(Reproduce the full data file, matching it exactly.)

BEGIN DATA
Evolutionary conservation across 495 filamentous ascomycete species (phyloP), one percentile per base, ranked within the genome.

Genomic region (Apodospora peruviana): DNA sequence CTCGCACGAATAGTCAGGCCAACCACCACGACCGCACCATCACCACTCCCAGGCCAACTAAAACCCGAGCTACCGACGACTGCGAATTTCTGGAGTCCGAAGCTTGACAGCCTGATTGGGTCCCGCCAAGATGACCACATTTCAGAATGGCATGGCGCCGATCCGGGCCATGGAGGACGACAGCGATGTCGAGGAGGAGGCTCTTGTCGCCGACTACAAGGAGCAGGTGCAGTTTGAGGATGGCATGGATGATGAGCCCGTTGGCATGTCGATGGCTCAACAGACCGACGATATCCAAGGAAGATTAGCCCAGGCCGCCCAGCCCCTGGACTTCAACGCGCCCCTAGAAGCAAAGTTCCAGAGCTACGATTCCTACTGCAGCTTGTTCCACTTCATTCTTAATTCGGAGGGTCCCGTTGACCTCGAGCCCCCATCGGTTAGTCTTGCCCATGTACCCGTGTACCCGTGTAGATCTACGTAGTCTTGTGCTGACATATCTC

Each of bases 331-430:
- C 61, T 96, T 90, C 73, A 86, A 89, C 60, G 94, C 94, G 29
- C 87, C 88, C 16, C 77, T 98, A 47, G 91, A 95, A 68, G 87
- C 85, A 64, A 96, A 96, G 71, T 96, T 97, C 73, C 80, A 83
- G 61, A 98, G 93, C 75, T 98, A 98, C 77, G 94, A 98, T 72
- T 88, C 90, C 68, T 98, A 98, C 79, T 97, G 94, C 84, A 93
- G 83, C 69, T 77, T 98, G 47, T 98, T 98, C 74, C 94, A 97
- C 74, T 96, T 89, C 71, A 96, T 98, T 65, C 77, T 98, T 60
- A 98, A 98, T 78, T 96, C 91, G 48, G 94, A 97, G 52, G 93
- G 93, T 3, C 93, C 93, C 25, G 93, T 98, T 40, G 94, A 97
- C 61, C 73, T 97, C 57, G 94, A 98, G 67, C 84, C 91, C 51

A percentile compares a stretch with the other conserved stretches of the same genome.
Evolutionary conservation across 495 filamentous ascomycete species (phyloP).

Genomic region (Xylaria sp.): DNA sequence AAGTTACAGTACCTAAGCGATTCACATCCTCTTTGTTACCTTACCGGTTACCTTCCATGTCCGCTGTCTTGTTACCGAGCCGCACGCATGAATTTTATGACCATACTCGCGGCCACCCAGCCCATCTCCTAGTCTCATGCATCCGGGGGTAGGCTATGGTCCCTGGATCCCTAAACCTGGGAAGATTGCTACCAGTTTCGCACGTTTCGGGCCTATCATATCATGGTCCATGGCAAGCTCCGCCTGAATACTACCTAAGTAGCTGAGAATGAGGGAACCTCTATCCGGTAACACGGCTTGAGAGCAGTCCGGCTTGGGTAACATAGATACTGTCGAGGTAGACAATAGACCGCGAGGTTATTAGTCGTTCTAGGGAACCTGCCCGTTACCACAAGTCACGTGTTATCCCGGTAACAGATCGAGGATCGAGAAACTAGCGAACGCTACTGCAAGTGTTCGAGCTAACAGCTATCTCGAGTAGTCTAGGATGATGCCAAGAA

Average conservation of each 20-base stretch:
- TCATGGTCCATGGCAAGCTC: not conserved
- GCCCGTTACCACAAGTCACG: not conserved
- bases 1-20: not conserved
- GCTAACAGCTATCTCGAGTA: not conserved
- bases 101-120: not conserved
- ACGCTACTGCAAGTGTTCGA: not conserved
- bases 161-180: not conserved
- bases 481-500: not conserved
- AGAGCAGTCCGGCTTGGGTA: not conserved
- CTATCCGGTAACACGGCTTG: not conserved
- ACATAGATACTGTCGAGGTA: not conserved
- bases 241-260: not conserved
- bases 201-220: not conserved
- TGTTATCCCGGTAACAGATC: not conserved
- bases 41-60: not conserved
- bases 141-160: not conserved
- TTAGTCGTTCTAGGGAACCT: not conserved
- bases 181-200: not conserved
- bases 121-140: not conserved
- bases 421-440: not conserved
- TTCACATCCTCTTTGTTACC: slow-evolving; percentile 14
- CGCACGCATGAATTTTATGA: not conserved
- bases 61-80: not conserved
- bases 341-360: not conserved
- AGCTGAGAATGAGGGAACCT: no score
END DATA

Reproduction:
Evolutionary conservation across 495 filamentous ascomycete species (phyloP), one percentile per base, ranked within the genome.

Genomic region (Apodospora peruviana): DNA sequence CTCGCACGAATAGTCAGGCCAACCACCACGACCGCACCATCACCACTCCCAGGCCAACTAAAACCCGAGCTACCGACGACTGCGAATTTCTGGAGTCCGAAGCTTGACAGCCTGATTGGGTCCCGCCAAGATGACCACATTTCAGAATGGCATGGCGCCGATCCGGGCCATGGAGGACGACAGCGATGTCGAGGAGGAGGCTCTTGTCGCCGACTACAAGGAGCAGGTGCAGTTTGAGGATGGCATGGATGATGAGCCCGTTGGCATGTCGATGGCTCAACAGACCGACGATATCCAAGGAAGATTAGCCCAGGCCGCCCAGCCCCTGGACTTCAACGCGCCCCTAGAAGCAAAGTTCCAGAGCTACGATTCCTACTGCAGCTTGTTCCACTTCATTCTTAATTCGGAGGGTCCCGTTGACCTCGAGCCCCCATCGGTTAGTCTTGCCCATGTACCCGTGTACCCGTGTAGATCTACGTAGTCTTGTGCTGACATATCTC

Each of bases 331-430:
- C 61, T 96, T 90, C 73, A 86, A 89, C 60, G 94, C 94, G 29
- C 87, C 88, C 16, C 77, T 98, A 47, G 91, A 95, A 68, G 87
- C 85, A 64, A 96, A 96, G 71, T 96, T 97, C 73, C 80, A 83
- G 61, A 98, G 93, C 75, T 98, A 98, C 77, G 94, A 98, T 72
- T 88, C 90, C 68, T 98, A 98, C 79, T 97, G 94, C 84, A 93
- G 83, C 69, T 77, T 98, G 47, T 98, T 98, C 74, C 94, A 97
- C 74, T 96, T 89, C 71, A 96, T 98, T 65, C 77, T 98, T 60
- A 98, A 98, T 78, T 96, C 91, G 48, G 94, A 97, G 52, G 93
- G 93, T 3, C 93, C 93, C 25, G 93, T 98, T 40, G 94, A 97
- C 61, C 73, T 97, C 57, G 94, A 98, G 67, C 84, C 91, C 51

A percentile compares a stretch with the other conserved stretches of the same genome.
Evolutionary conservation across 495 filamentous ascomycete species (phyloP).

Genomic region (Xylaria sp.): DNA sequence AAGTTACAGTACCTAAGCGATTCACATCCTCTTTGTTACCTTACCGGTTACCTTCCATGTCCGCTGTCTTGTTACCGAGCCGCACGCATGAATTTTATGACCATACTCGCGGCCACCCAGCCCATCTCCTAGTCTCATGCATCCGGGGGTAGGCTATGGTCCCTGGATCCCTAAACCTGGGAAGATTGCTACCAGTTTCGCACGTTTCGGGCCTATCATATCATGGTCCATGGCAAGCTCCGCCTGAATACTACCTAAGTAGCTGAGAATGAGGGAACCTCTATCCGGTAACACGGCTTGAGAGCAGTCCGGCTTGGGTAACATAGATACTGTCGAGGTAGACAATAGACCGCGAGGTTATTAGTCGTTCTAGGGAACCTGCCCGTTACCACAAGTCACGTGTTATCCCGGTAACAGATCGAGGATCGAGAAACTAGCGAACGCTACTGCAAGTGTTCGAGCTAACAGCTATCTCGAGTAGTCTAGGATGATGCCAAGAA

Average conservation of each 20-base stretch:
- TCATGGTCCATGGCAAGCTC: not conserved
- GCCCGTTACCACAAGTCACG: not conserved
- bases 1-20: not conserved
- GCTAACAGCTATCTCGAGTA: not conserved
- bases 101-120: not conserved
- ACGCTACTGCAAGTGTTCGA: not conserved
- bases 161-180: not conserved
- bases 481-500: not conserved
- AGAGCAGTCCGGCTTGGGTA: not conserved
- CTATCCGGTAACACGGCTTG: not conserved
- ACATAGATACTGTCGAGGTA: not conserved
- bases 241-260: not conserved
- bases 201-220: not conserved
- TGTTATCCCGGTAACAGATC: not conserved
- bases 41-60: not conserved
- bases 141-160: not conserved
- TTAGTCGTTCTAGGGAACCT: not conserved
- bases 181-200: not conserved
- bases 121-140: not conserved
- bases 421-440: not conserved
- TTCACATCCTCTTTGTTACC: slow-evolving; percentile 14
- CGCACGCATGAATTTTATGA: not conserved
- bases 61-80: not conserved
- bases 341-360: not conserved
- AGCTGAGAATGAGGGAACCT: no score